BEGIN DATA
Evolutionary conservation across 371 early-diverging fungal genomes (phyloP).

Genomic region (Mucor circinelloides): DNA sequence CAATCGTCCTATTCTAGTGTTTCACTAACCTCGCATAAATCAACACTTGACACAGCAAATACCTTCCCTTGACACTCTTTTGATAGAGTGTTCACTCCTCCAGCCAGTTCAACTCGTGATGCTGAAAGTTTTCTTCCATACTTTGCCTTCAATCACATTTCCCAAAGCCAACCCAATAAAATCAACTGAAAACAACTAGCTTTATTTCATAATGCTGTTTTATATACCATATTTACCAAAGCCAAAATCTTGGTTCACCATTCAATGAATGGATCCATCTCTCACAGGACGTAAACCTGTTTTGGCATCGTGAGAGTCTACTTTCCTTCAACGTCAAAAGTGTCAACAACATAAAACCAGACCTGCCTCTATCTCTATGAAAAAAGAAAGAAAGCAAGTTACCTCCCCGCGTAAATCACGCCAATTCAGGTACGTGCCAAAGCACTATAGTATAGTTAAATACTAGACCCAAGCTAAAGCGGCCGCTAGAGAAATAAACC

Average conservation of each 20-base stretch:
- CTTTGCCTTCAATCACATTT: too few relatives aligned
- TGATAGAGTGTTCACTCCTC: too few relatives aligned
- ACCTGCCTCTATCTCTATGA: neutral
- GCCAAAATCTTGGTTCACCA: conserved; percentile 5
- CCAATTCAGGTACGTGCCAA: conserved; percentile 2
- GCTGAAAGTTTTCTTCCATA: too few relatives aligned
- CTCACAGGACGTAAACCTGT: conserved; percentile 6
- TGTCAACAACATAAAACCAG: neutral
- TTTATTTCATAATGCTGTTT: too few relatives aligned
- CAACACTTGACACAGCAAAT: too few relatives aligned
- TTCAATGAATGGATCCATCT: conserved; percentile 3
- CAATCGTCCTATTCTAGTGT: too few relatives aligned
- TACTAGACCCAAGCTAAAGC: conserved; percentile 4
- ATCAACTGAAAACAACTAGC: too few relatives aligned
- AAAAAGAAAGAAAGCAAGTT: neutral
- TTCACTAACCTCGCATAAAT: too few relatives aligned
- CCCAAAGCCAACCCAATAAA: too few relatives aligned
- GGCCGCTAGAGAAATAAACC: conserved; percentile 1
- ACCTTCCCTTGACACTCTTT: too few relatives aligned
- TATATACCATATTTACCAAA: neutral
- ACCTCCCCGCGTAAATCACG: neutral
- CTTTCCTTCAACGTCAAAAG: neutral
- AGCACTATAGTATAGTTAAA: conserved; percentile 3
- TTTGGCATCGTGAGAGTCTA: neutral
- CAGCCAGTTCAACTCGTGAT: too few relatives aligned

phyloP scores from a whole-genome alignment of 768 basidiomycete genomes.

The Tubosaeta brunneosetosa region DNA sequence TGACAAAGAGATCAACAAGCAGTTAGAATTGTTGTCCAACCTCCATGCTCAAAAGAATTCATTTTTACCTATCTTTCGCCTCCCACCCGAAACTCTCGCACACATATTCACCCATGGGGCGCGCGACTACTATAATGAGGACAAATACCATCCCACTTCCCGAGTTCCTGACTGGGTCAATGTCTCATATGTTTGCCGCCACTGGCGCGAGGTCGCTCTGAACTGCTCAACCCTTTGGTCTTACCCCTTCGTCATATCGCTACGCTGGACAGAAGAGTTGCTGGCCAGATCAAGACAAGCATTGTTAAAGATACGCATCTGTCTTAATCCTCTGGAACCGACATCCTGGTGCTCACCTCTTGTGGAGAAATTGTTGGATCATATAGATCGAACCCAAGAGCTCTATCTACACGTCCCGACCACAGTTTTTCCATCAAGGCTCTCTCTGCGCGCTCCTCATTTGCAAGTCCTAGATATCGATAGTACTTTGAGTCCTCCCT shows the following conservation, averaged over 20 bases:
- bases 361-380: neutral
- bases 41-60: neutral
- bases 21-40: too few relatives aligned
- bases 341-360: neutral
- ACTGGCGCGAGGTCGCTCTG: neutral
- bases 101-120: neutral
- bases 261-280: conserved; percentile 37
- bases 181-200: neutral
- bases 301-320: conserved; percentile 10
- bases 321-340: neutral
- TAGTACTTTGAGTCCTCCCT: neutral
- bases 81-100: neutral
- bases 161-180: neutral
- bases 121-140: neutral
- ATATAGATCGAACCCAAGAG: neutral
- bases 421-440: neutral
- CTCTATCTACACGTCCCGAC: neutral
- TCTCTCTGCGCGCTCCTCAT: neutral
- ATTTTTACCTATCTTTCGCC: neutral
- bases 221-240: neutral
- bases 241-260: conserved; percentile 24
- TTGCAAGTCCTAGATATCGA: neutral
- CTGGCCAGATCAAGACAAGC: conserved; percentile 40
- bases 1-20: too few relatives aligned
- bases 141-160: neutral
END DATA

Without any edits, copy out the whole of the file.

Evolutionary conservation across 371 early-diverging fungal genomes (phyloP).

Genomic region (Mucor circinelloides): DNA sequence CAATCGTCCTATTCTAGTGTTTCACTAACCTCGCATAAATCAACACTTGACACAGCAAATACCTTCCCTTGACACTCTTTTGATAGAGTGTTCACTCCTCCAGCCAGTTCAACTCGTGATGCTGAAAGTTTTCTTCCATACTTTGCCTTCAATCACATTTCCCAAAGCCAACCCAATAAAATCAACTGAAAACAACTAGCTTTATTTCATAATGCTGTTTTATATACCATATTTACCAAAGCCAAAATCTTGGTTCACCATTCAATGAATGGATCCATCTCTCACAGGACGTAAACCTGTTTTGGCATCGTGAGAGTCTACTTTCCTTCAACGTCAAAAGTGTCAACAACATAAAACCAGACCTGCCTCTATCTCTATGAAAAAAGAAAGAAAGCAAGTTACCTCCCCGCGTAAATCACGCCAATTCAGGTACGTGCCAAAGCACTATAGTATAGTTAAATACTAGACCCAAGCTAAAGCGGCCGCTAGAGAAATAAACC

Average conservation of each 20-base stretch:
- CTTTGCCTTCAATCACATTT: too few relatives aligned
- TGATAGAGTGTTCACTCCTC: too few relatives aligned
- ACCTGCCTCTATCTCTATGA: neutral
- GCCAAAATCTTGGTTCACCA: conserved; percentile 5
- CCAATTCAGGTACGTGCCAA: conserved; percentile 2
- GCTGAAAGTTTTCTTCCATA: too few relatives aligned
- CTCACAGGACGTAAACCTGT: conserved; percentile 6
- TGTCAACAACATAAAACCAG: neutral
- TTTATTTCATAATGCTGTTT: too few relatives aligned
- CAACACTTGACACAGCAAAT: too few relatives aligned
- TTCAATGAATGGATCCATCT: conserved; percentile 3
- CAATCGTCCTATTCTAGTGT: too few relatives aligned
- TACTAGACCCAAGCTAAAGC: conserved; percentile 4
- ATCAACTGAAAACAACTAGC: too few relatives aligned
- AAAAAGAAAGAAAGCAAGTT: neutral
- TTCACTAACCTCGCATAAAT: too few relatives aligned
- CCCAAAGCCAACCCAATAAA: too few relatives aligned
- GGCCGCTAGAGAAATAAACC: conserved; percentile 1
- ACCTTCCCTTGACACTCTTT: too few relatives aligned
- TATATACCATATTTACCAAA: neutral
- ACCTCCCCGCGTAAATCACG: neutral
- CTTTCCTTCAACGTCAAAAG: neutral
- AGCACTATAGTATAGTTAAA: conserved; percentile 3
- TTTGGCATCGTGAGAGTCTA: neutral
- CAGCCAGTTCAACTCGTGAT: too few relatives aligned

phyloP scores from a whole-genome alignment of 768 basidiomycete genomes.

The Tubosaeta brunneosetosa region DNA sequence TGACAAAGAGATCAACAAGCAGTTAGAATTGTTGTCCAACCTCCATGCTCAAAAGAATTCATTTTTACCTATCTTTCGCCTCCCACCCGAAACTCTCGCACACATATTCACCCATGGGGCGCGCGACTACTATAATGAGGACAAATACCATCCCACTTCCCGAGTTCCTGACTGGGTCAATGTCTCATATGTTTGCCGCCACTGGCGCGAGGTCGCTCTGAACTGCTCAACCCTTTGGTCTTACCCCTTCGTCATATCGCTACGCTGGACAGAAGAGTTGCTGGCCAGATCAAGACAAGCATTGTTAAAGATACGCATCTGTCTTAATCCTCTGGAACCGACATCCTGGTGCTCACCTCTTGTGGAGAAATTGTTGGATCATATAGATCGAACCCAAGAGCTCTATCTACACGTCCCGACCACAGTTTTTCCATCAAGGCTCTCTCTGCGCGCTCCTCATTTGCAAGTCCTAGATATCGATAGTACTTTGAGTCCTCCCT shows the following conservation, averaged over 20 bases:
- bases 361-380: neutral
- bases 41-60: neutral
- bases 21-40: too few relatives aligned
- bases 341-360: neutral
- ACTGGCGCGAGGTCGCTCTG: neutral
- bases 101-120: neutral
- bases 261-280: conserved; percentile 37
- bases 181-200: neutral
- bases 301-320: conserved; percentile 10
- bases 321-340: neutral
- TAGTACTTTGAGTCCTCCCT: neutral
- bases 81-100: neutral
- bases 161-180: neutral
- bases 121-140: neutral
- ATATAGATCGAACCCAAGAG: neutral
- bases 421-440: neutral
- CTCTATCTACACGTCCCGAC: neutral
- TCTCTCTGCGCGCTCCTCAT: neutral
- ATTTTTACCTATCTTTCGCC: neutral
- bases 221-240: neutral
- bases 241-260: conserved; percentile 24
- TTGCAAGTCCTAGATATCGA: neutral
- CTGGCCAGATCAAGACAAGC: conserved; percentile 40
- bases 1-20: too few relatives aligned
- bases 141-160: neutral